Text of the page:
Have His Carcase by Dorothy L. Sayers. Part of my Harriet Vane reread. It contains both the best (searching on the beach, solving the cypher) and the worst (row about gratitude, cringingly antisemitic encounter with theatre agent) scenes in all of Dorothy Sayers’ works. The puzzle is exquisite, though. (And the TV adaptation is also okay.)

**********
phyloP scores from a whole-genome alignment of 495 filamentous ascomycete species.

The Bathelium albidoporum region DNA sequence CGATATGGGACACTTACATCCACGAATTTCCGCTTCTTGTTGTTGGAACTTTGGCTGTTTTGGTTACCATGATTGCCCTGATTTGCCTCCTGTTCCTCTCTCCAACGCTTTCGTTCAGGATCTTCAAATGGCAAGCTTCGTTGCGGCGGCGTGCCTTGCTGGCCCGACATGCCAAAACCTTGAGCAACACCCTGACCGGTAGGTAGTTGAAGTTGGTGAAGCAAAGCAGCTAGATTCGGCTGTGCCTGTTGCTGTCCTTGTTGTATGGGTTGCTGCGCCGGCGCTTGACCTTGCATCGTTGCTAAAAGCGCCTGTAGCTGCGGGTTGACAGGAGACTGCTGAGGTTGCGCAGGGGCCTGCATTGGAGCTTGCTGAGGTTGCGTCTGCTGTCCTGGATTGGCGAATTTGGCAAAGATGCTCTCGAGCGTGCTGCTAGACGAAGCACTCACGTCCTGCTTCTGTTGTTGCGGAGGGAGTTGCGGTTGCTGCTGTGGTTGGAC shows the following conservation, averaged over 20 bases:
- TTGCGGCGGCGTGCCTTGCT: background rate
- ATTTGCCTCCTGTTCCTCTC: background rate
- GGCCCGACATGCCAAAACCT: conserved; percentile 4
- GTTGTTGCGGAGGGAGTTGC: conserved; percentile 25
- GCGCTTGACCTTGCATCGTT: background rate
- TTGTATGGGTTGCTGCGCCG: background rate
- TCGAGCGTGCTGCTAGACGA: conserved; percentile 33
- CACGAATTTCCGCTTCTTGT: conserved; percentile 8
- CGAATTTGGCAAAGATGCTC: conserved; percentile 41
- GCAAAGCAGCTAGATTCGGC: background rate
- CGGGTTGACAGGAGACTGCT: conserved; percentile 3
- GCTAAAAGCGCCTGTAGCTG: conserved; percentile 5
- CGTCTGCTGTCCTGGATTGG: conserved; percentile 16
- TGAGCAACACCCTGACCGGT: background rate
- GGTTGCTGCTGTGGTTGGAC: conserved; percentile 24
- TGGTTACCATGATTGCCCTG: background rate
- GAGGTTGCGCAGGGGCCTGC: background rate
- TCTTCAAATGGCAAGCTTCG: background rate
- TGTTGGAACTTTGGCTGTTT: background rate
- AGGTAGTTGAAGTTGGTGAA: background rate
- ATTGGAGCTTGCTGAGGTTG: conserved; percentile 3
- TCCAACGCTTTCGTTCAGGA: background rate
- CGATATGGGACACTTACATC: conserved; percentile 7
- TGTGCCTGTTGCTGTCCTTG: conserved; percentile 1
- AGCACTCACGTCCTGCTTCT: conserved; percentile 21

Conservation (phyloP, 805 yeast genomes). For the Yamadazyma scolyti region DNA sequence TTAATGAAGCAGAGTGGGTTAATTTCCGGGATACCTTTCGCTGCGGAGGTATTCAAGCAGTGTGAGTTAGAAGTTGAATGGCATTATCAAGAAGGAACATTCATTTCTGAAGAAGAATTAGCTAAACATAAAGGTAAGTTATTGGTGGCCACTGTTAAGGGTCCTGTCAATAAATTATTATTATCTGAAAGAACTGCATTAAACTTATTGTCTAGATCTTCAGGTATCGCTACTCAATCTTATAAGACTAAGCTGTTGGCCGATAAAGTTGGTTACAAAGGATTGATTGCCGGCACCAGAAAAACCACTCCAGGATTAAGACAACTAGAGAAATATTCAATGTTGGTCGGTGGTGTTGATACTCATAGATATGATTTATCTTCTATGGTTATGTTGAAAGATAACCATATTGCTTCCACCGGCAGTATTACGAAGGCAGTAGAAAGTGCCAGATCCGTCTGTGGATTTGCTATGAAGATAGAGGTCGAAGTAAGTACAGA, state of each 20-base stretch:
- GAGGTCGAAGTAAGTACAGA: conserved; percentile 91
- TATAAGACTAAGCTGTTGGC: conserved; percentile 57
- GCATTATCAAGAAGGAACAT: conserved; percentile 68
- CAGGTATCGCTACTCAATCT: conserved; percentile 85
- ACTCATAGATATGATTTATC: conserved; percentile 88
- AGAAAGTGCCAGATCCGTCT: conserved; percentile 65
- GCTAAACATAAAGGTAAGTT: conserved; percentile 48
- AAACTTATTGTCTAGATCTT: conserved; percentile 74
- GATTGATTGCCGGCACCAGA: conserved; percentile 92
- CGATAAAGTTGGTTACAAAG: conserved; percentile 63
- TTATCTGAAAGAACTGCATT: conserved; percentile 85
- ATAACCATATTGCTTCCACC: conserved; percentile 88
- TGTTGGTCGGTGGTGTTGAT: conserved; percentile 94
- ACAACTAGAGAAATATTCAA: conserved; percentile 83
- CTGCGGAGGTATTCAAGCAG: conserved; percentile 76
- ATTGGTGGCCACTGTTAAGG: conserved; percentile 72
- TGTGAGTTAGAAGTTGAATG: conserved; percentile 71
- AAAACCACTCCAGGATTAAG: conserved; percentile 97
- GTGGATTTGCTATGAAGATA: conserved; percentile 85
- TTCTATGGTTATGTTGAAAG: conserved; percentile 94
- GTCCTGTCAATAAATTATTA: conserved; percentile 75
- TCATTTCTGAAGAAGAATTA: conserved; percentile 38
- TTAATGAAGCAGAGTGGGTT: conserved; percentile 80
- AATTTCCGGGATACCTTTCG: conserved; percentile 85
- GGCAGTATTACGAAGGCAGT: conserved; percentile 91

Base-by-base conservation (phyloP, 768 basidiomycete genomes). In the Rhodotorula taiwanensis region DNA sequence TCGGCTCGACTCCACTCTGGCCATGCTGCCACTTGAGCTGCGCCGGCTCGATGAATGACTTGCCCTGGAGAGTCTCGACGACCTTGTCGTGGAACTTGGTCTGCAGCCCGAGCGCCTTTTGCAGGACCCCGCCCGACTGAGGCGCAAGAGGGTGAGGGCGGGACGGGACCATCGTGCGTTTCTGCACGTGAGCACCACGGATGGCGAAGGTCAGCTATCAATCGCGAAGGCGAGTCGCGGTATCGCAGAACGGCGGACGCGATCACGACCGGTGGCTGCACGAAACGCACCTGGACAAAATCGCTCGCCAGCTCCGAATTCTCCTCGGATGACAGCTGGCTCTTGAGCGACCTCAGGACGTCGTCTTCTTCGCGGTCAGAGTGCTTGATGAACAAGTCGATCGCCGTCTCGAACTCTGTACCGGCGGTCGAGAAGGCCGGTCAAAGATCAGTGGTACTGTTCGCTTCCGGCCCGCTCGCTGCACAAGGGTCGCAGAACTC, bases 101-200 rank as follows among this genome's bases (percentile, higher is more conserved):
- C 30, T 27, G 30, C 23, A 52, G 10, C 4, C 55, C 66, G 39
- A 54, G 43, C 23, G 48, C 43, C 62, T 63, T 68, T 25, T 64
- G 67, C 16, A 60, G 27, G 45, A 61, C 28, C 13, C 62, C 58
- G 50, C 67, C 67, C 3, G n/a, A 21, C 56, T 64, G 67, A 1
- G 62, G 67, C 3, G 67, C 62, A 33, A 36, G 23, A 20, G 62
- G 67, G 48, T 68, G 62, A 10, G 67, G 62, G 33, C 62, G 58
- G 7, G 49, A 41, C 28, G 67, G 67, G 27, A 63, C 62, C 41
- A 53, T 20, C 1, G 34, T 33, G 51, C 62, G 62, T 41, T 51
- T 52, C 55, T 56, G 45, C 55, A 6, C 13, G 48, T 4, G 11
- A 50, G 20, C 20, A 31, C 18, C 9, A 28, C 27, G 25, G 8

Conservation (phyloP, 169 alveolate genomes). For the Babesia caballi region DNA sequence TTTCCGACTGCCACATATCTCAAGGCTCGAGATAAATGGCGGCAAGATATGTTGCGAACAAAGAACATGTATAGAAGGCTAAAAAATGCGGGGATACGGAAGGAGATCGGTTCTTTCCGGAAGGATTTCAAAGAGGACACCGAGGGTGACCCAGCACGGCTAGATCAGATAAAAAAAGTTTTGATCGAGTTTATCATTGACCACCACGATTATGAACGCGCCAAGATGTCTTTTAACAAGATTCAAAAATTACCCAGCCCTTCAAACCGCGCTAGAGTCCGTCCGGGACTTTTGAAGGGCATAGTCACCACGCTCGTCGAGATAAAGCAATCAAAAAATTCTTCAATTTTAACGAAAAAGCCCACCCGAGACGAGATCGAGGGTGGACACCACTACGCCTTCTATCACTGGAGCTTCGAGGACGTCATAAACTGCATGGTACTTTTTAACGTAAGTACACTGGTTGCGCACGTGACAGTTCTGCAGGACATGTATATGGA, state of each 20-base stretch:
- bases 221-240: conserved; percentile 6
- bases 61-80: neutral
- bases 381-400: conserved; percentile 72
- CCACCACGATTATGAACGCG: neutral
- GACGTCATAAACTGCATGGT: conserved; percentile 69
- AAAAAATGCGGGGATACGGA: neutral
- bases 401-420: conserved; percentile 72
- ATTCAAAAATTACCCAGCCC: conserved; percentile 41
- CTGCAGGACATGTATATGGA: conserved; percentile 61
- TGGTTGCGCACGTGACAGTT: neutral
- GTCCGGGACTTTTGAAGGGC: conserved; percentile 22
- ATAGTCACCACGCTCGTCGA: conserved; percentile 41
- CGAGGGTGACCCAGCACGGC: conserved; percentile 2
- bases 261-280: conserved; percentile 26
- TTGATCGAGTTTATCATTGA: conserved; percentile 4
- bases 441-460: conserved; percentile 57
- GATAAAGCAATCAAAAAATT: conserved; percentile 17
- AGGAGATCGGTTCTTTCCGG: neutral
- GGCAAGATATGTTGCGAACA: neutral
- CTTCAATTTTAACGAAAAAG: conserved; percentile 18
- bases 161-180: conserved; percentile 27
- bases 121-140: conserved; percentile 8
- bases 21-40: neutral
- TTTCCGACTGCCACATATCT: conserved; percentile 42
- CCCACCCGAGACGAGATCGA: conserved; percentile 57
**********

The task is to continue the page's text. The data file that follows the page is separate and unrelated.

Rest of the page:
De reis om de wereld in 80 dagen by Jules Verne. Translation (1950; we have the 35th impression dated MCMLXXXI and I didn’t believe that so I was glad Goodreads gave me a more plausible date) of Le tour du monde en quatre-vingts jours. Lots of period-typical bigotry, even against Americans (i.e. white people from the USA, I’m not even touching the way the book treats Sioux) and lashings of orientalism. But oh! the ADVENTURE! And the characters, for that matter, though only the male main characters: Aouda, however educated and good-natured, is mostly window dressing. We got it from the bookcase for some reason and Spouse read the first chapter aloud, then I picked it up and couldn’t put it down (stayed up until after midnight to finish it). I’d only ever seen the Jackie Chan film, which is an excellent but not very faithful adaptation of the book. One of those cases in which both are equally valid, like Matilda and Howl’s Moving Castle.
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